With THINK Global School’s term in Bosnia and Herzegovina recently concluded, we thought we’d share a few interesting facts about the heart-shaped country with you. Whether you are working on a school project or planning a trip to Bosnia and Herzegovina yourself, we hope you find these seven facts useful!!
Fact #1) Sarajevo was the first city in Europe with a full-time electric tram
Trams have a long history in Bosnia tracing back to 1885, when horse-drawn trams were implemented as a means to connect downtown Sarajevo with the city’s train station, which had opened on the outskirts of town. These horse-drawn carriages became known as the “green dragon” due to their green paint job and the dizzying speed (for the time and in comparison to ox carts) which they whipped down the line. Ten years later, in 1895, the first electric tram opened in Sarajevo, drawing its electricity from a recently opened coal plant (the plant also supplied electricity to Sarajevo’s recently installed street lamps.) The tram line ran from Sarajevo’s rail station all the way to the Latin Bridge, and was the first full-time electric tram line in Europe.
Today, Sarajevo has a bustling system of trams and trolleybuses, the latter of which were added in 1939. And similar to every other facet of Sarajevo’s infrastructure, the city’s trams and trolleybuses sustained heavy damages during the 1990’s war: of 90 tramcars, 30 were destroyed, 56 damaged and only 5 escaped without damage. Of the city’s 90 trolleybuses, 67 were completely destroyed.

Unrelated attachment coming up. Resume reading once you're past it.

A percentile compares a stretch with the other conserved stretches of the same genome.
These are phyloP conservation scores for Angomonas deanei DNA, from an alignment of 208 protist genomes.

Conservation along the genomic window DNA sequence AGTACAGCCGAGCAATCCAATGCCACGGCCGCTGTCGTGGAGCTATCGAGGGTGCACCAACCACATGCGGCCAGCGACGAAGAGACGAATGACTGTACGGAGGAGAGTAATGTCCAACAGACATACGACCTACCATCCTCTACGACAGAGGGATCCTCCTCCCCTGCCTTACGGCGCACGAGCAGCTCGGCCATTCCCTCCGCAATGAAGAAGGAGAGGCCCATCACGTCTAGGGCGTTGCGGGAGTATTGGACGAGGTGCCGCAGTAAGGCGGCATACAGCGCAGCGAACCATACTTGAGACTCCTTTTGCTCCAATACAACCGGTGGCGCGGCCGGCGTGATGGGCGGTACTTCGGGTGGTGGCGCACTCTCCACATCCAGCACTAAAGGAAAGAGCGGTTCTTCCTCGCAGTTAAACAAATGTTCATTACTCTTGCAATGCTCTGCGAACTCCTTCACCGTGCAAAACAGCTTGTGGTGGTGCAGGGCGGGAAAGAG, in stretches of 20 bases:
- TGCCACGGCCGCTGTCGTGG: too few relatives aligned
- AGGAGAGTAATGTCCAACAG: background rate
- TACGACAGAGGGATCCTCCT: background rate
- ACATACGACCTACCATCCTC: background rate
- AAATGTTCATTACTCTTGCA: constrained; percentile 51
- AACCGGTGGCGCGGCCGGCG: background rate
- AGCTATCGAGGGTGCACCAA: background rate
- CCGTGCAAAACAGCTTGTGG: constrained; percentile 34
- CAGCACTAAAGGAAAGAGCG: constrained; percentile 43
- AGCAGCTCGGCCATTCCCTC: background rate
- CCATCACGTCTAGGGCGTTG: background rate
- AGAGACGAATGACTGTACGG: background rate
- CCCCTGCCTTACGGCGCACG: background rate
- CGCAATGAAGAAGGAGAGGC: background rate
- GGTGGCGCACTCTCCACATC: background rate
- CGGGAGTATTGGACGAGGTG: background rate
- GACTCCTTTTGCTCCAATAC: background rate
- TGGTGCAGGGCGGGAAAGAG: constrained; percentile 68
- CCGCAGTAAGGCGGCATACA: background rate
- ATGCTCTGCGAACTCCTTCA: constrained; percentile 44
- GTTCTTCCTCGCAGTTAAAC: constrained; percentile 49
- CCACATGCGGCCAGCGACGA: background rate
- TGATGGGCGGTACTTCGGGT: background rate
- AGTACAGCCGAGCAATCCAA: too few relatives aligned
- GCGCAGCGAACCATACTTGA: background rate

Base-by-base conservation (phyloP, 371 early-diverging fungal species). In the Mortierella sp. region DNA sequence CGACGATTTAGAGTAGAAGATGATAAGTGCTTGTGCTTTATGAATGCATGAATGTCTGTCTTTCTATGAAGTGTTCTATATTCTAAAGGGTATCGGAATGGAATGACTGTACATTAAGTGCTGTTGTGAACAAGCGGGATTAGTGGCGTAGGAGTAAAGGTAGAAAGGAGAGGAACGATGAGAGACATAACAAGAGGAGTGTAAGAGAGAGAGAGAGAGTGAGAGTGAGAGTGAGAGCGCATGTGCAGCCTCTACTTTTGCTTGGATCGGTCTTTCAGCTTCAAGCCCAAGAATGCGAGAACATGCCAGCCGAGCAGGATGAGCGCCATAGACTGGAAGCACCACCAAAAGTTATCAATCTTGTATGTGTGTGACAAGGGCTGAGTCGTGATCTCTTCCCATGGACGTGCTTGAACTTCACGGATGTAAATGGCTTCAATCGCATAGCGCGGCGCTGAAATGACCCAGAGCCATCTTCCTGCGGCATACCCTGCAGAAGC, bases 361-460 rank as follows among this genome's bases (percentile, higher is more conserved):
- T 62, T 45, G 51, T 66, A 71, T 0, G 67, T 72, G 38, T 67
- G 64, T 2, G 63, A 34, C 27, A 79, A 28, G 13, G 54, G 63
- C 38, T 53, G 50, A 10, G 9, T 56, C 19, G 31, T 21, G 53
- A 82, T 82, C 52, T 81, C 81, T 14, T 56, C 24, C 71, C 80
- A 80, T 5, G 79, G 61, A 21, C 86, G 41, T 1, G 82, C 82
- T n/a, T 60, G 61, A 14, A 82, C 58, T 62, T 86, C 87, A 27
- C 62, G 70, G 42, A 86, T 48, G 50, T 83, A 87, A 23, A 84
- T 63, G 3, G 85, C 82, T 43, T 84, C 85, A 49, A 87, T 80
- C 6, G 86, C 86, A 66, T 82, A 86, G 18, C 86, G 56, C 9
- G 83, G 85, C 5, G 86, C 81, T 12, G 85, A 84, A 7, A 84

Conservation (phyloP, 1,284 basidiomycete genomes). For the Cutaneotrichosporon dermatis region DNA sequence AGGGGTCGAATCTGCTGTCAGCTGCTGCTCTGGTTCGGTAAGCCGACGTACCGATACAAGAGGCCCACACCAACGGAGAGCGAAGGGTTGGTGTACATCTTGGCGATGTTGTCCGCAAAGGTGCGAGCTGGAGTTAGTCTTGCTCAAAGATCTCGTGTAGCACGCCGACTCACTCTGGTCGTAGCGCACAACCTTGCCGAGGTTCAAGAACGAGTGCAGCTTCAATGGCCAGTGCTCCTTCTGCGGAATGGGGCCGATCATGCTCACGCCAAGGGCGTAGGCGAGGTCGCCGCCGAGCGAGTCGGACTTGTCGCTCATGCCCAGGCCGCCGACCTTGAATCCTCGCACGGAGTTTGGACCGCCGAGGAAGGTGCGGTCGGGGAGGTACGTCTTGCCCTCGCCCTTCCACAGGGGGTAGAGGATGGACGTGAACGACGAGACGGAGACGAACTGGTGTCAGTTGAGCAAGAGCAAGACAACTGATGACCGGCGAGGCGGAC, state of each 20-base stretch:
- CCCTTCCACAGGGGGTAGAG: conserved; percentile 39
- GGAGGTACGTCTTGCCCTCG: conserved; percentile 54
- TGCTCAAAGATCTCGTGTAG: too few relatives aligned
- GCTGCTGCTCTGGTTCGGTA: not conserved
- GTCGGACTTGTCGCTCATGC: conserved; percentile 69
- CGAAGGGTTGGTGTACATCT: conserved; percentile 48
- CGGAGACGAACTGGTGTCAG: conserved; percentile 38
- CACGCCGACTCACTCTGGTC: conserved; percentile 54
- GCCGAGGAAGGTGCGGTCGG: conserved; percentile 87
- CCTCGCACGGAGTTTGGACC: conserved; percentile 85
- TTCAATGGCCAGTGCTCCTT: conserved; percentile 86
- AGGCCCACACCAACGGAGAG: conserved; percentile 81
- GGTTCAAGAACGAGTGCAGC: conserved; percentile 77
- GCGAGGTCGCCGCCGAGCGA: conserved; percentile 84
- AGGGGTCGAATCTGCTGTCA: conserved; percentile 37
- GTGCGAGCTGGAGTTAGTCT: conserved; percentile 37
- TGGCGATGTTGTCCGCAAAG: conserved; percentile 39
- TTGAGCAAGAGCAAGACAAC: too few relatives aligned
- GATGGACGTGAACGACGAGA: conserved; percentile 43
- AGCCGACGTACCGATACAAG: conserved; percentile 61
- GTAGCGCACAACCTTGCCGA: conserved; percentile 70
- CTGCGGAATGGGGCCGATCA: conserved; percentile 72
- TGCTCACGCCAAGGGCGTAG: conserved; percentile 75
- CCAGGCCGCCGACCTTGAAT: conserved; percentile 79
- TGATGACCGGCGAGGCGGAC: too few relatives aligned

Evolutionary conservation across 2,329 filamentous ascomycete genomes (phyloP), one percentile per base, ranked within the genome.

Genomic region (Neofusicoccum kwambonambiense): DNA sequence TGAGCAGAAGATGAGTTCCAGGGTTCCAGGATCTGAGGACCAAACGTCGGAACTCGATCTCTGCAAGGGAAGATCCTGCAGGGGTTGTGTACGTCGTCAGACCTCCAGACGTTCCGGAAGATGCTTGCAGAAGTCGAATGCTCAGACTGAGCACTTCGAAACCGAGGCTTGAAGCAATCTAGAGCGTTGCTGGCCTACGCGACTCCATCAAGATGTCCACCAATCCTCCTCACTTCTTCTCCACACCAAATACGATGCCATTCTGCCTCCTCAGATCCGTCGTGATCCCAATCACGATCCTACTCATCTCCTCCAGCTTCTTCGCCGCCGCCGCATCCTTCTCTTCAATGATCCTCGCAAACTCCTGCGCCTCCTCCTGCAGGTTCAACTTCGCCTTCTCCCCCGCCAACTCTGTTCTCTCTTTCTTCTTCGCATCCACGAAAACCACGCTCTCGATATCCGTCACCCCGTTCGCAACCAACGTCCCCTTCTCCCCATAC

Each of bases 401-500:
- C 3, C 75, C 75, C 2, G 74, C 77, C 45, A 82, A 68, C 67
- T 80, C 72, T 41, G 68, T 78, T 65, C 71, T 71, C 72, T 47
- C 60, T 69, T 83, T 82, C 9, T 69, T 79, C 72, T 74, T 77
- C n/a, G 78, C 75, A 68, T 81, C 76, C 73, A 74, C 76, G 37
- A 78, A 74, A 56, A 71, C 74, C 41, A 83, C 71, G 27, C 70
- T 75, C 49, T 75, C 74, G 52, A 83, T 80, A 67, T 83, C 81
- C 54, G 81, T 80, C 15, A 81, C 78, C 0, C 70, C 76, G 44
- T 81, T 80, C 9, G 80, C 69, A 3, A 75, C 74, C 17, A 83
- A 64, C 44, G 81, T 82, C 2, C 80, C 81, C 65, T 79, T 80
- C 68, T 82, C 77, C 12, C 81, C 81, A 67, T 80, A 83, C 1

Fact #2) Twenty years after the war, land mines are still a very real threat
It’s been over two decades since Bosnia’s civil war ended, but over 220,000 land mines are still buried throughout the country — one of the worst land mine problems in the world. All three sides (Bosnian, Serb, and Croatian) laid mines during the conflict, some two million in total, and red signs displaying a skull and crossbones can be found at nearly 29,000 locations throughout the country where land mines still present a threat. Unfortunately, these land mines have affected Bosnia’s poor living in rural areas the hardest, many of whom made a living by scavenging for food in the wooded areas where the mines are now buried. Even more troublesome, flooding in recent years has washed some of these mines into residential areas, posing a very real threat to the towns’ inhabitants (and causing nearly 3 billion dollars worth of damage). Groups such as the Bosnia and Herzegovina Mine Action Centre (BHMAC) are very proactive in removing the mines, but their work is very much an uphill battle.
Fact #3) One of Europe’s last jungles can be found here
When you think of jungles, do you think of the Amazon and the Congo? We can’t blame you for that, but did you know a beautiful, untouched jungle still remains in Europe? Situated on the border of Montenegro, Perućica is one of two remaining primeval forests in Europe. Some of the trees in Perućica are 300 years old, and the undisturbed forest vintage dates back 20,000 years. If you’re an outdoorsman, there’s a lot to love about this part of Bosnia and Herzegovina: the country’s highest peak, Maglić, provides a stunning backdrop to Perućica, and hikers can enjoy a rigorous afternoon identifying flora as they amble towards the 246-foot high Skakavac waterfall, nestled deep within the Perućica Valley.
Fact #4 – Sarajevo was the first communist city to host a winter games.